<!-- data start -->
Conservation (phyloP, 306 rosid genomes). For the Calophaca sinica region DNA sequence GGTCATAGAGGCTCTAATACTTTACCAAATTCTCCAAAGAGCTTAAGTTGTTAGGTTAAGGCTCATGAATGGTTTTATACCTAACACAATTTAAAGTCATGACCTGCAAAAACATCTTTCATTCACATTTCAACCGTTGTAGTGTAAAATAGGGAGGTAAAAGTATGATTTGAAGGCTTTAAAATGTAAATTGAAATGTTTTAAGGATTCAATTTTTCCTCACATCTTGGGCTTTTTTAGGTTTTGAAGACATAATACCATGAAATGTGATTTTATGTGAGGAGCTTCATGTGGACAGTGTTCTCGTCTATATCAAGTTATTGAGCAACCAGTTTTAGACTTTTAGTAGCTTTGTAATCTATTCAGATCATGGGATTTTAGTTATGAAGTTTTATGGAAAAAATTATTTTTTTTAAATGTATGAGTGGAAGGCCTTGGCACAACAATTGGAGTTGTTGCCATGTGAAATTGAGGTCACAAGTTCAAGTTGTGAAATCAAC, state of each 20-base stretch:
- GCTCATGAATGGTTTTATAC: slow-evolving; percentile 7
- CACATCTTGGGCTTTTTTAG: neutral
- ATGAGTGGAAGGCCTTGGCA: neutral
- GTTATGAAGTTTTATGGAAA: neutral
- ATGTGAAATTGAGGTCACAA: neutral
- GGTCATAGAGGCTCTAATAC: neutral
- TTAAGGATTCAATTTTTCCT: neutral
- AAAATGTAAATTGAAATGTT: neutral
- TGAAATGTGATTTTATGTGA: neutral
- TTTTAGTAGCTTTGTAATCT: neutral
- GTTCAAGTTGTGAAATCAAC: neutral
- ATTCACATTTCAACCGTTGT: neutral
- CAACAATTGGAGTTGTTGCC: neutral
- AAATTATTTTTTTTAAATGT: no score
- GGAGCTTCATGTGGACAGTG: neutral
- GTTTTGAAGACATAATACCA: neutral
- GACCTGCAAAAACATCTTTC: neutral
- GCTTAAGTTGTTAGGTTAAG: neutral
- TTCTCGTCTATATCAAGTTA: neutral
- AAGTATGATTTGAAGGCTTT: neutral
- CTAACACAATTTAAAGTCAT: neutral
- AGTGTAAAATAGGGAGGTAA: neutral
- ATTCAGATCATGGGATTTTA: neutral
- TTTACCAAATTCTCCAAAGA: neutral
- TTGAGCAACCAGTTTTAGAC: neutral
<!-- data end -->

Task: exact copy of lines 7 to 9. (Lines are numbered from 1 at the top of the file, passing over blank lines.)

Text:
- GGTCATAGAGGCTCTAATAC: neutral
- TTAAGGATTCAATTTTTCCT: neutral
- AAAATGTAAATTGAAATGTT: neutral